Admittedly, most real teachers have a Hobby that’s more …armchair inclined…., but still….
    Shame is that nowadays the Hobby is more along the lines of Grievance Studies compared to simply enjoying old battlefield tactics centered around a leather bladder..

  10. They were still called the British Empire and Commonwealth Games when
    Vancouver hosted them, I was rather surprised when they did a big refurb at Empire Bowl a couple of years ago there wasn’t any talk of renaming it

  11. In my school days, all the sports teachers were full-time PE or science subjects (inc Geog) teachers

    Rowing was two Physics teachers

  12. At the moment there is, at least here, an undersupply of some teachers — Maths, Physics, Technology. So long as you can teach, you will get a job in those in minutes.

    If you are trying to get a job here as a PE or Geography teacher, however, then having an extra string to your bow makes you much more likely to be employed. So ex-internationals and sports coaches abound.

    I have no idea how long that has held.

    Traditionally All Blacks without qualifications often ran pubs. They could pull the seed money and drew in punters.

  13. Back in the day, the Rugby (Oxford and London Welsh) master taught Geology, the Cricket master (played for Surrey a few times) taught Greek and Latin (a really nice young Maths master was trying to get into the Middlesex team as an Amateur), the Hockey master taught History, the Swimming master taught Maths and Latin to the “D” stream; one PE teacher taught Art, the other one taught Woodwork (a junior Physics teacher who arrived 4 terms before I left was trying to get into the British Gym team), Cross-country was the junior Biology teacher (Thames Hare & Hounds), sadly I can’t remember who did Tennis and Squash where the school (but not I) was quite good but it wasn’t the elderly geography teacher. So not supporting Tim’s thesis: however one of my prep school’s geography teachers was trying to get into the local Football League Club’s first team despite the upper limit on player wages being lower than a teacher’s salary.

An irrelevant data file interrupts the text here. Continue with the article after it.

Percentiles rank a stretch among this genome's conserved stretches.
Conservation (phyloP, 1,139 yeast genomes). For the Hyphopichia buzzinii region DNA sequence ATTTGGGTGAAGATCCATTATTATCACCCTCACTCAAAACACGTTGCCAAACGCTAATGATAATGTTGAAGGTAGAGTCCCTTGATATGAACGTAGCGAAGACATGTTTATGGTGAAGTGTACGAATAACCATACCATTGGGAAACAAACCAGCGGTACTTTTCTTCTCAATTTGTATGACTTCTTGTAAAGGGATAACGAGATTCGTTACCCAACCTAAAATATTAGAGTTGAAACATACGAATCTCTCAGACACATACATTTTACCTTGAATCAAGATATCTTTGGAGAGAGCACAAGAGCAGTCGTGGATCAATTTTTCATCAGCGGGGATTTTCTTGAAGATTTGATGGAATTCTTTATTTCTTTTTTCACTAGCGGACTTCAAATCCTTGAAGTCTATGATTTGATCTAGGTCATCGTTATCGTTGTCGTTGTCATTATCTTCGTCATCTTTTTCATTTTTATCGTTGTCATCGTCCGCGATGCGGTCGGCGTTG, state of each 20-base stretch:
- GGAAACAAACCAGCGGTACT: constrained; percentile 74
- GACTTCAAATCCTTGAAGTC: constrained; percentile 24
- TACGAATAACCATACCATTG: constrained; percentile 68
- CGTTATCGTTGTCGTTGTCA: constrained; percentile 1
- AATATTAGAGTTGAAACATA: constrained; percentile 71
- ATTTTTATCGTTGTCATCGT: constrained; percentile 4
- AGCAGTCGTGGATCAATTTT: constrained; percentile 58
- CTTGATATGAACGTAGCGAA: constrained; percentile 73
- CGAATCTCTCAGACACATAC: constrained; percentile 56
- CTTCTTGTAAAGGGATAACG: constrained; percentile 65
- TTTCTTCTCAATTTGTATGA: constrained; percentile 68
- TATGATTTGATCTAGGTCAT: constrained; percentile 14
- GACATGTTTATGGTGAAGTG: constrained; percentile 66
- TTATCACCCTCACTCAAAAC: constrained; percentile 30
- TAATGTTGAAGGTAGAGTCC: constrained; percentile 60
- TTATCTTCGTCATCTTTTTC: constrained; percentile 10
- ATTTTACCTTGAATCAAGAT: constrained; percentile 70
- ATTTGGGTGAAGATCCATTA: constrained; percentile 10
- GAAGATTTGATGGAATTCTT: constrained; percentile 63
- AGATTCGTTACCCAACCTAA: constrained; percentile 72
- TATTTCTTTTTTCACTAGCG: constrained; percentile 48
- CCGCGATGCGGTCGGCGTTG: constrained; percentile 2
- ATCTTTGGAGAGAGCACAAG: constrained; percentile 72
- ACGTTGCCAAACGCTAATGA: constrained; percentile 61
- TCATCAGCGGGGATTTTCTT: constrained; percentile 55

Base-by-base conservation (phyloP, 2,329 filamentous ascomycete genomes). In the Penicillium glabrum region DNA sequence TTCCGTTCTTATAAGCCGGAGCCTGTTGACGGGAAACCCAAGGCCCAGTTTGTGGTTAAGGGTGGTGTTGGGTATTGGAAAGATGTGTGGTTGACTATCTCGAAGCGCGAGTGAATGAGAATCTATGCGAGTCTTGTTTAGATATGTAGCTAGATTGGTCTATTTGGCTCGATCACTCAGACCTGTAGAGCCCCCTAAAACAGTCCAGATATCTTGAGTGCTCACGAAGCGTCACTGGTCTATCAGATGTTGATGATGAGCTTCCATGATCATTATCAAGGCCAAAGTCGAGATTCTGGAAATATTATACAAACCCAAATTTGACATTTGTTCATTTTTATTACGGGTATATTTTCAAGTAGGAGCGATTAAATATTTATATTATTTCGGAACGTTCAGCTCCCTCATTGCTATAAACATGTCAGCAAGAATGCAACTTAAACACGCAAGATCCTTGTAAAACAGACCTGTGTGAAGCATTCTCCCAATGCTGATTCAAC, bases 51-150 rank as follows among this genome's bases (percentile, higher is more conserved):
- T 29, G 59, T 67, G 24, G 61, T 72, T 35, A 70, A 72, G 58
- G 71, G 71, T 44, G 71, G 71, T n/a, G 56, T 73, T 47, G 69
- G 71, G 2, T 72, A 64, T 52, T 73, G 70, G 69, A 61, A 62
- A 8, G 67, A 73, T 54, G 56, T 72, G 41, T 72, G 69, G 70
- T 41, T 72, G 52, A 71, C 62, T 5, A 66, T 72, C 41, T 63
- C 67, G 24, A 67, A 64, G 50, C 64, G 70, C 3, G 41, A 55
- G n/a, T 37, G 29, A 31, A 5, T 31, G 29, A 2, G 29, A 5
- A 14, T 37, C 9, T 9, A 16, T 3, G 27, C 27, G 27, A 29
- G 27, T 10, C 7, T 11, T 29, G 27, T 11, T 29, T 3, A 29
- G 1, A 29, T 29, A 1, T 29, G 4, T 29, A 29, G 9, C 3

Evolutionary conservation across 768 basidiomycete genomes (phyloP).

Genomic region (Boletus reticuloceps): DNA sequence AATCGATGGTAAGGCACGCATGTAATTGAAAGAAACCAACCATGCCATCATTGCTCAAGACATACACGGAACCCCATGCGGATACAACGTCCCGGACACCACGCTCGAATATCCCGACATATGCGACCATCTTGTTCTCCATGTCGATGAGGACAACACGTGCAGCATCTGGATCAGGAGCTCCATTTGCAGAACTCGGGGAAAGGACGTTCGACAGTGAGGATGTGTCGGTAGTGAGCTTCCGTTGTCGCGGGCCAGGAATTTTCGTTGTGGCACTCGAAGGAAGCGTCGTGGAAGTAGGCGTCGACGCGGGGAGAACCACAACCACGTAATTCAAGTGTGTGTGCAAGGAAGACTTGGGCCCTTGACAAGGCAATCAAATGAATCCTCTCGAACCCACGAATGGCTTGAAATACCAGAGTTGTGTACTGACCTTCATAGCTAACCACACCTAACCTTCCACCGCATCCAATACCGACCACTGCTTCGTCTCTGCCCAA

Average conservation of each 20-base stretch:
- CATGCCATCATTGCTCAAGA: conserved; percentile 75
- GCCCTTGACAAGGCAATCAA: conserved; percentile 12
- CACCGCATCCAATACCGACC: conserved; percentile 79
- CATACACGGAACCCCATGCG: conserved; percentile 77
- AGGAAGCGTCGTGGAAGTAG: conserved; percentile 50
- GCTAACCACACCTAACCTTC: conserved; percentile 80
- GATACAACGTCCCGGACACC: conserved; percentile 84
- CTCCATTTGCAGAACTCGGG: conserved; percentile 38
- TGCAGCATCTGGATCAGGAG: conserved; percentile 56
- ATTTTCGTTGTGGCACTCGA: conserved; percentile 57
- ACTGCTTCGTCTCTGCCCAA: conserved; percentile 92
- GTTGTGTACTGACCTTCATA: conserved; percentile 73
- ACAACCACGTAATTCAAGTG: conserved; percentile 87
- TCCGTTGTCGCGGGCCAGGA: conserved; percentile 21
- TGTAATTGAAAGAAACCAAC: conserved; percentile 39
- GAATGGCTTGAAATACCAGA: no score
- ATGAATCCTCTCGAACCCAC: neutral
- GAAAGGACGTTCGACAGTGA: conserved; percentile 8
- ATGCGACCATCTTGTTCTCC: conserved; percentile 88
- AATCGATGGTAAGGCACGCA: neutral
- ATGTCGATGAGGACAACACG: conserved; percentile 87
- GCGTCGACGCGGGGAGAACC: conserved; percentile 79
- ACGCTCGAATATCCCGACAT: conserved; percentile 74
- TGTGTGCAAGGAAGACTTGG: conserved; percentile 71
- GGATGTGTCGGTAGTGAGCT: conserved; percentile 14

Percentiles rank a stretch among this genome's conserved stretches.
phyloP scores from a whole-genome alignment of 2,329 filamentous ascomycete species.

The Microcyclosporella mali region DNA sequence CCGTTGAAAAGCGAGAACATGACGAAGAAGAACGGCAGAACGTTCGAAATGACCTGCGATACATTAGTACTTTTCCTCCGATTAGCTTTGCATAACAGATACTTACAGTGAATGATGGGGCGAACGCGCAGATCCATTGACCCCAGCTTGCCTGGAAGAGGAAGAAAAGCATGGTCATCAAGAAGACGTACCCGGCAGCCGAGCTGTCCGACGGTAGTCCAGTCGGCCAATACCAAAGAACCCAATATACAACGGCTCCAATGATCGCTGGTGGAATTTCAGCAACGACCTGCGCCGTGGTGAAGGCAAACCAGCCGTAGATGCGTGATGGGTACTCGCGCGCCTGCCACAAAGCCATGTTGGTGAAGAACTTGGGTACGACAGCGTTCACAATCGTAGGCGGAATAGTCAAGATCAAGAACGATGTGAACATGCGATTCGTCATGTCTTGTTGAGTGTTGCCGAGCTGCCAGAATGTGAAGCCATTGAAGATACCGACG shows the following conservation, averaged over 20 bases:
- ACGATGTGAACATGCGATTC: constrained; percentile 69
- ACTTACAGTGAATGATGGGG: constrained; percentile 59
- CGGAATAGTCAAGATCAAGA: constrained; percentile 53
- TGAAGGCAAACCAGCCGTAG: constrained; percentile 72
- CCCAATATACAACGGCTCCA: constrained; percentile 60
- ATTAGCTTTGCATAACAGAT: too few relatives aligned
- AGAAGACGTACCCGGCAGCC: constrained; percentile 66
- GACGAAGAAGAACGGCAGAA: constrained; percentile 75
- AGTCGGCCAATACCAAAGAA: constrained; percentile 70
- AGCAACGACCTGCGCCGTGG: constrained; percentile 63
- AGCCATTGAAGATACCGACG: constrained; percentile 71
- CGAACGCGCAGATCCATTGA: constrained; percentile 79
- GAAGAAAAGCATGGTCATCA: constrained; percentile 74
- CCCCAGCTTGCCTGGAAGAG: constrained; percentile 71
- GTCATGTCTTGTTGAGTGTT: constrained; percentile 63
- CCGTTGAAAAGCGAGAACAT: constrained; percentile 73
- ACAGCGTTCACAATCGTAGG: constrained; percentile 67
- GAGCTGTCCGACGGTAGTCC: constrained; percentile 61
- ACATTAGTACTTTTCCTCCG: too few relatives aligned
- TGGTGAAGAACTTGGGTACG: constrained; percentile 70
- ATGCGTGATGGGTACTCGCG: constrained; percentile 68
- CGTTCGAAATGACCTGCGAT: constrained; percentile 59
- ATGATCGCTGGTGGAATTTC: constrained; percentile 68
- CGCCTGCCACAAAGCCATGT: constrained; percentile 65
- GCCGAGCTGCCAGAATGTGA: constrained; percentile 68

14. “At the moment there is, at least here, an undersupply of some teachers — Maths, Physics, Technology. ”

    I suspect that’s a social invariant. It was true of my secondary school decades ago. I was haplessly “taught” physics by the chemistry teacher (who eventually asked for my help); the workshop teacher left to be a foreman on a construction site; in our last year the Maths teacher could spare me only two periods a week and had to junk one of the papers for which he was meant to be preparing me. Happily the maths teaching in earlier years had been outstandingly good and the two periods were used on Oxford-style tutorials for a class of three so it turned out pretty well except for the omitted material.

    Timmy could of course explain the problem – the lunacy of national pay scales applied uniformly across subjects. Effing madness.

  15. I might add: in the Spring of my last year at school we had a rugby fixture against a club side – it was going to be boys against men. So three of the teachers turned out for us. Good sports they were. We won.

  16. @Chester

    “At the moment there is, at least here, an undersupply of some teachers — Maths, Physics, Technology. So long as you can teach, you will get a job in those in minutes.

    If you are trying to get a job here as a PE or Geography teacher, however, then having an extra string to your bow makes you much more likely to be employed. So ex-internationals and sports coaches abound.”

    Good point. Pretty sure there’s some explanatory power in this.